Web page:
Constance Watson in the Spectator posted a rather sombre piece last week as she all but conceded defeat to the creeping invasion of the nanny state into our personal lives.
Watson, by her own admission, is (or certainly was) an avid smoker and one assumes has had the odd tipple or two in her time. But she cites plummeting household expenditure on alcohol and tobacco, now standing at £11.40 a week, 41 per cent lower than at the turn of the century, as evidence that the busybodies in government and the myriad of health lobbies, watchdogs and charities that do their level best to scour society of its most virtuous vices, are winning the war.
Older people, especially smokers, are less likely to give up a habit they’ve become quite so readily accustomed to, even taking into account the rapidly increasing prices of both alcohol and, even more extremely, cigarettes. Yet the young, in that age group when hedonism and experimenting is supposed to take centre stage, are apparently espousing an ascetic lifestyle these days.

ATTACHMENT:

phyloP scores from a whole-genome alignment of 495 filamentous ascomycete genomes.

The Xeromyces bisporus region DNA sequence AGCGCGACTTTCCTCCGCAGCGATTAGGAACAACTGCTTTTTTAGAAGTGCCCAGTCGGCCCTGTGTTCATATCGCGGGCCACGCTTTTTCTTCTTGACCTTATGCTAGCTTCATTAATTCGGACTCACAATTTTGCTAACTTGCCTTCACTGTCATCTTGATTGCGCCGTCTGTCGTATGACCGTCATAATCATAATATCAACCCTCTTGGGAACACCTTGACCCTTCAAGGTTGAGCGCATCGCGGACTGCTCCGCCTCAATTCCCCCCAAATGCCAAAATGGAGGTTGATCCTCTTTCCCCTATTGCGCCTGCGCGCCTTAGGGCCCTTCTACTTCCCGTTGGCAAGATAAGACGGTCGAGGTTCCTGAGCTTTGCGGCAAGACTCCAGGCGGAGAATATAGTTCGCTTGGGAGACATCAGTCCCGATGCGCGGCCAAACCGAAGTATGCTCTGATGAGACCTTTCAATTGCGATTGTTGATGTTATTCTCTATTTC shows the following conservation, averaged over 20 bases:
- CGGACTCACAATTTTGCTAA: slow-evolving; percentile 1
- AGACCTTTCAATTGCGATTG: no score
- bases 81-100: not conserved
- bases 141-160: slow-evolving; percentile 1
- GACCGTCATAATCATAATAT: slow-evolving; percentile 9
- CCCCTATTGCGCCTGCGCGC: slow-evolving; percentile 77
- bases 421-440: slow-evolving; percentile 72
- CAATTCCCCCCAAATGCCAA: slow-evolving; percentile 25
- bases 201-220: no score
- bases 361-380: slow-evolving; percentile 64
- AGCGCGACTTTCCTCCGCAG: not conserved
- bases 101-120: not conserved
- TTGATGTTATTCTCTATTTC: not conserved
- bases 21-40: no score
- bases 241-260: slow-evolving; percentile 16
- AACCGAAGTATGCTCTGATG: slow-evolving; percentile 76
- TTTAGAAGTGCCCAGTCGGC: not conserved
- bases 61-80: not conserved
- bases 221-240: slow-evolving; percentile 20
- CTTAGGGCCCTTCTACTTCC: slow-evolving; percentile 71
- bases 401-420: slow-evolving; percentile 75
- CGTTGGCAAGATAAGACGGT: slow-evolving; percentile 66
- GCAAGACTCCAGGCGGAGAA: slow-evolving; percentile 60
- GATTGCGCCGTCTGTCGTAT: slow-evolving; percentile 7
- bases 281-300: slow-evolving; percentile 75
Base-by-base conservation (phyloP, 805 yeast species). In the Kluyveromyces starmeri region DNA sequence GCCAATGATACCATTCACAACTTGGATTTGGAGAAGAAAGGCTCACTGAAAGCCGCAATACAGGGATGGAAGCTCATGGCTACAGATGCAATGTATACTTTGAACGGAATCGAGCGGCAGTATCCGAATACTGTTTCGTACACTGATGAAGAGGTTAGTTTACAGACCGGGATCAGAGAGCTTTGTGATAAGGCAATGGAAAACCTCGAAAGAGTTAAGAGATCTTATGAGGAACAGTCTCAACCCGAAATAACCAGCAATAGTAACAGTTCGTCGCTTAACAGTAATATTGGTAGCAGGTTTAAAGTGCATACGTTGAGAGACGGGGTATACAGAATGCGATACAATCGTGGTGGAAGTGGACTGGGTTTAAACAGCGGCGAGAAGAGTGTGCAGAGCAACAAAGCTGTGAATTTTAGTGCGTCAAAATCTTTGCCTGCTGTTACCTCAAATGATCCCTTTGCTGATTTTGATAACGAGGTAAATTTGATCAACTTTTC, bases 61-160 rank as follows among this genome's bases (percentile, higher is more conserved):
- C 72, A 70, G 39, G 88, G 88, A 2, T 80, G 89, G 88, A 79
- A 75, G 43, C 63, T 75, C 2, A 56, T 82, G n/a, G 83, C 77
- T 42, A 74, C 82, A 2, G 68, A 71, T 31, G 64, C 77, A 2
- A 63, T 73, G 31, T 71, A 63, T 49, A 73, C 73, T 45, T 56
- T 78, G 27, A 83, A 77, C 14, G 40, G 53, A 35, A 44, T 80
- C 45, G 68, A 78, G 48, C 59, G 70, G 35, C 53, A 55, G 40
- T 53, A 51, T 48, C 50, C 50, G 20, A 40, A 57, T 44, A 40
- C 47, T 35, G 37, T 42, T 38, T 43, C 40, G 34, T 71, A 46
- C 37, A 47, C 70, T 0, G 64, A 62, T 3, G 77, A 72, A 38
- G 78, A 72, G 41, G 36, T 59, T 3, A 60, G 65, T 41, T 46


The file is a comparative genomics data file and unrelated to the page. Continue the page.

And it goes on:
Gone are the days of quick fags behind the sheds and a hip flask in class, or even the odd bottle of cider in a park. Successive governments’ long campaigns – of plain packaging, televised warnings and authoritarian education – seem to have succeeded, if moulding a generation of the supremely dull can be deemed a success. ‘The British nation,’ she concludes, ‘are duly scared.’
To which we can only reply: there is nothing to fear but fear itself.
by Edward Baer